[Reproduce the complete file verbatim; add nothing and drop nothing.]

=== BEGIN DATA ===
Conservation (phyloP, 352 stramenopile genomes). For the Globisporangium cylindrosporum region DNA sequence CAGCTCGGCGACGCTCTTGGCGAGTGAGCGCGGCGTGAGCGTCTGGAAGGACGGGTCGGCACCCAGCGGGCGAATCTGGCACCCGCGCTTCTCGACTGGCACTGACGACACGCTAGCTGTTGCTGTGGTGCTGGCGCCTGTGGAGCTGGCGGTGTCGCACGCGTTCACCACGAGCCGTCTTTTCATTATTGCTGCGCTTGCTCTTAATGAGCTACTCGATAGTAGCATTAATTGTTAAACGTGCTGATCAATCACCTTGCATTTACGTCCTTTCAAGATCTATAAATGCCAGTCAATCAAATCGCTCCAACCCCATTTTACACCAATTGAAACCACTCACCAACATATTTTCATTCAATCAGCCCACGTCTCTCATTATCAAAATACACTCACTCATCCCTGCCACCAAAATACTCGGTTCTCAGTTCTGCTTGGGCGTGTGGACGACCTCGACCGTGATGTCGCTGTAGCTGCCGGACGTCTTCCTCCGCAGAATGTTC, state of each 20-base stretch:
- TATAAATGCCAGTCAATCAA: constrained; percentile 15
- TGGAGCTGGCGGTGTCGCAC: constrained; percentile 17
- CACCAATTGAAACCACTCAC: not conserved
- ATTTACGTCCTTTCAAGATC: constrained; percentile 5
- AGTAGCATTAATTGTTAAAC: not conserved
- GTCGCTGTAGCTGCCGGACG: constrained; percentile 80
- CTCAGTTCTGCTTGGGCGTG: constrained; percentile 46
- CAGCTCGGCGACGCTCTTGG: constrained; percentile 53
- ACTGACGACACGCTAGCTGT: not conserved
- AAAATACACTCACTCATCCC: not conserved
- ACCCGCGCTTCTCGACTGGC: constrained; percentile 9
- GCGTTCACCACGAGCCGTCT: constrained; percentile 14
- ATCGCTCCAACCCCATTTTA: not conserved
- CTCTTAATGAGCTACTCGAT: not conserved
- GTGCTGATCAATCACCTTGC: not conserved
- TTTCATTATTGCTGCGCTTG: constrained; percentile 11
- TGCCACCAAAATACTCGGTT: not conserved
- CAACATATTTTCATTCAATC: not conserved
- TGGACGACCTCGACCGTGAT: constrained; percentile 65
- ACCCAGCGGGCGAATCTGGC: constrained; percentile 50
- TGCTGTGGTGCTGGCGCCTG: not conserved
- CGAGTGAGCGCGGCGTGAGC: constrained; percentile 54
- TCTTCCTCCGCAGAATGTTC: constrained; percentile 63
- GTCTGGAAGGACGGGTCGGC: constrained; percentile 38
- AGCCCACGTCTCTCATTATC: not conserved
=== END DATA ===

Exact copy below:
Conservation (phyloP, 352 stramenopile genomes). For the Globisporangium cylindrosporum region DNA sequence CAGCTCGGCGACGCTCTTGGCGAGTGAGCGCGGCGTGAGCGTCTGGAAGGACGGGTCGGCACCCAGCGGGCGAATCTGGCACCCGCGCTTCTCGACTGGCACTGACGACACGCTAGCTGTTGCTGTGGTGCTGGCGCCTGTGGAGCTGGCGGTGTCGCACGCGTTCACCACGAGCCGTCTTTTCATTATTGCTGCGCTTGCTCTTAATGAGCTACTCGATAGTAGCATTAATTGTTAAACGTGCTGATCAATCACCTTGCATTTACGTCCTTTCAAGATCTATAAATGCCAGTCAATCAAATCGCTCCAACCCCATTTTACACCAATTGAAACCACTCACCAACATATTTTCATTCAATCAGCCCACGTCTCTCATTATCAAAATACACTCACTCATCCCTGCCACCAAAATACTCGGTTCTCAGTTCTGCTTGGGCGTGTGGACGACCTCGACCGTGATGTCGCTGTAGCTGCCGGACGTCTTCCTCCGCAGAATGTTC, state of each 20-base stretch:
- TATAAATGCCAGTCAATCAA: constrained; percentile 15
- TGGAGCTGGCGGTGTCGCAC: constrained; percentile 17
- CACCAATTGAAACCACTCAC: not conserved
- ATTTACGTCCTTTCAAGATC: constrained; percentile 5
- AGTAGCATTAATTGTTAAAC: not conserved
- GTCGCTGTAGCTGCCGGACG: constrained; percentile 80
- CTCAGTTCTGCTTGGGCGTG: constrained; percentile 46
- CAGCTCGGCGACGCTCTTGG: constrained; percentile 53
- ACTGACGACACGCTAGCTGT: not conserved
- AAAATACACTCACTCATCCC: not conserved
- ACCCGCGCTTCTCGACTGGC: constrained; percentile 9
- GCGTTCACCACGAGCCGTCT: constrained; percentile 14
- ATCGCTCCAACCCCATTTTA: not conserved
- CTCTTAATGAGCTACTCGAT: not conserved
- GTGCTGATCAATCACCTTGC: not conserved
- TTTCATTATTGCTGCGCTTG: constrained; percentile 11
- TGCCACCAAAATACTCGGTT: not conserved
- CAACATATTTTCATTCAATC: not conserved
- TGGACGACCTCGACCGTGAT: constrained; percentile 65
- ACCCAGCGGGCGAATCTGGC: constrained; percentile 50
- TGCTGTGGTGCTGGCGCCTG: not conserved
- CGAGTGAGCGCGGCGTGAGC: constrained; percentile 54
- TCTTCCTCCGCAGAATGTTC: constrained; percentile 63
- GTCTGGAAGGACGGGTCGGC: constrained; percentile 38
- AGCCCACGTCTCTCATTATC: not conserved